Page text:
Baby Girl Born on Ship After Save the Children Rescues More Than 1,000 People in One Day
FAIRFIELD, Conn. (June 29, 2017) — Save the Children’s medical team safely delivered a baby girl last night on board the organization’s rescue ship in the Mediterranean, the Vos Hestia. The newborn baby, along with her mother and another heavily pregnant woman who had set out from Libya have now been taken by fast boat to receive care in Malta.
“Yesterday we welcomed a newborn baby girl to the world. It was a moment of joy and hope amid the daily desperation that has seen more than 2,000 people lose their lives in the sea this year,” said Rob MacGillivray, Save the Children’s Search and Rescue Director.
“Her mother was in the midst of fleeing for safety. She was forced from home, exploited by smugglers and seemingly abandoned by the world. Mother and baby are now safe after both their lives dangled by a thread. Their survival is a stark reminder of what is at stake in the Mediterranean.”
MacGillivray said a three-day-old baby and her mother had also been rescued from the sea by Save the Children. “Imagine the horrors you must be leaving behind to get on a flimsy boat with your new baby in the middle of the night, knowing her life could be snuffed out before it has even begun.”
“After our team had worked flat out for 20 hours, side-by-side with other NGOs, the Italian coastguard and navy, all rescue ships in the area were overwhelmed. And still more flimsy boats were sighted in the distance, demonstrating once again that the European response to save people at risk of drowning is inadequate and more capacity is needed.”
Among the largest number of people Save the Children has rescued in a single day were over 50 young children. More than 200 of those pulled from unstable and overcrowded boats are thought to be children travelling alone, without parents or guardians.
These rescues came during the course of four days when almost 9,000 people attempted the crossingfrom Libya. The Vos Hestia is returning to Italy with more than 1,000 on board.
In a fraught day on the sea, many people panicked as rescue boats approached, before jumping into the water despite the risk of drowning. While the rescue team were attending to one wooden boat, a rubber boat began to deflate, forcing them to rush to it to avert disaster. Three serious medical cases were immediately treated and stabilized in the on board clinic by our doctor and nurses.
This intense day on the Mediterranean came just days after EU members committed to ‘stepping up co-ordination and delivery’ of plans that would force children to remain in Libya, where they are vulnerable to violence and abuse.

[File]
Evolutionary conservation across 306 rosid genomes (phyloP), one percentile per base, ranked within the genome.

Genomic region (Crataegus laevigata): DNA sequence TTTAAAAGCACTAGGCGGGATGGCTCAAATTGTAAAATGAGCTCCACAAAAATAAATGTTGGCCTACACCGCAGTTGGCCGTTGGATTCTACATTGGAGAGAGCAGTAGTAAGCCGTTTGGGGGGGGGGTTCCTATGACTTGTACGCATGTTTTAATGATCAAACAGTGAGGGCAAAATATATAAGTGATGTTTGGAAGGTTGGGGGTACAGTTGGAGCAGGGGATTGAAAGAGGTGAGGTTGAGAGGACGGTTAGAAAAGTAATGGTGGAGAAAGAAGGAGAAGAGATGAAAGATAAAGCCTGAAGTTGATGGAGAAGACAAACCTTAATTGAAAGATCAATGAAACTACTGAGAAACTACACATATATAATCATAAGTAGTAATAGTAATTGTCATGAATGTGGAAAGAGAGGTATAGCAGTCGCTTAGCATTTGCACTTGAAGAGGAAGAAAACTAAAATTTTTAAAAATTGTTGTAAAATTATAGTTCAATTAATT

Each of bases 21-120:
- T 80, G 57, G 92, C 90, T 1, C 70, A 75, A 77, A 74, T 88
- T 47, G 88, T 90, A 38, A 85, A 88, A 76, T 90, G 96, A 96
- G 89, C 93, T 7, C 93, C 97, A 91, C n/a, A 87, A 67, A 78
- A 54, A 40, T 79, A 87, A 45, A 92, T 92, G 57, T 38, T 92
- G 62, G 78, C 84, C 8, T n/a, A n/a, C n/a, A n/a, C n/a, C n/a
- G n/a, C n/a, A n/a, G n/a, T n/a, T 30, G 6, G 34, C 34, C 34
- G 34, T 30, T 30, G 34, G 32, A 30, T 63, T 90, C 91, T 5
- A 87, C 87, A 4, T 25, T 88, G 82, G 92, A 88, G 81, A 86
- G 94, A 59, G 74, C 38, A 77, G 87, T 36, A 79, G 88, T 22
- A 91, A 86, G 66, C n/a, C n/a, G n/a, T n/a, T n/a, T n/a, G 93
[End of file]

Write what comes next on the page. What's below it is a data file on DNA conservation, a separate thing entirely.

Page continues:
The EU has begun training and equipping the Libyan coastguard with the aim of preventing people from setting off or making it out of Libyan waters. The EU is also providing funding and other incentives to countries in Africa on the condition that they stop refugees and migrants from making the journey towards Europe, and prioritize re-admissions from the continent.
“Simply pushing desperate children back to Libya, which many describe as hell, is not a solution. We are also concerned that families might be forcibly sent back to the same countries of origin where they fled from persecution, war, rape, torture and exploitation,” MacGillivray said.
“Once on board, those we rescue speak of the horror of being trapped in Libya. Women we have rescued have told us that women and girls would been taken from the streets for hours, sexually assaulted and often raped, then left where they were found. One man had witnessed door to door attacks in which many West Africans were killed. Another man came on board with visible signs of suspected torture including acid drops, electrical burns and bullet wounds.
Another told us people in his detention center were whipped and electrocuted every day, so they would scream to their families to send more money. There were also accounts of people being kidnapped and then ‘sold’ to others for work.
“This is the fate people are condemned to by policies that return them to Libya. The lack of any kind of guarantee of protection for those caught up in these deals is unacceptable. A human rights monitoring and accountability mechanism would be a step in the right direction.”
“Europe is outsourcing and deserting its responsibility to refugees and migrants,” MacGillivray added. “It is undermining its own credibility by prioritizing border control over saving lives in the short term or a realistic, humane plan in the long term. Member states must work urgently toward a policy which prioritizes safe and legal routes to Europe, including resettlement and humanitarian visas. More money should also be spent on addressing the conditions that force people to migrate in the first place by increasing development aid for poor countries and working to end violence and persecution in their countries of origin.”
Save the Children’s search and rescue operations have so far rescued over 3,400 people in 2017, including over 500 children.
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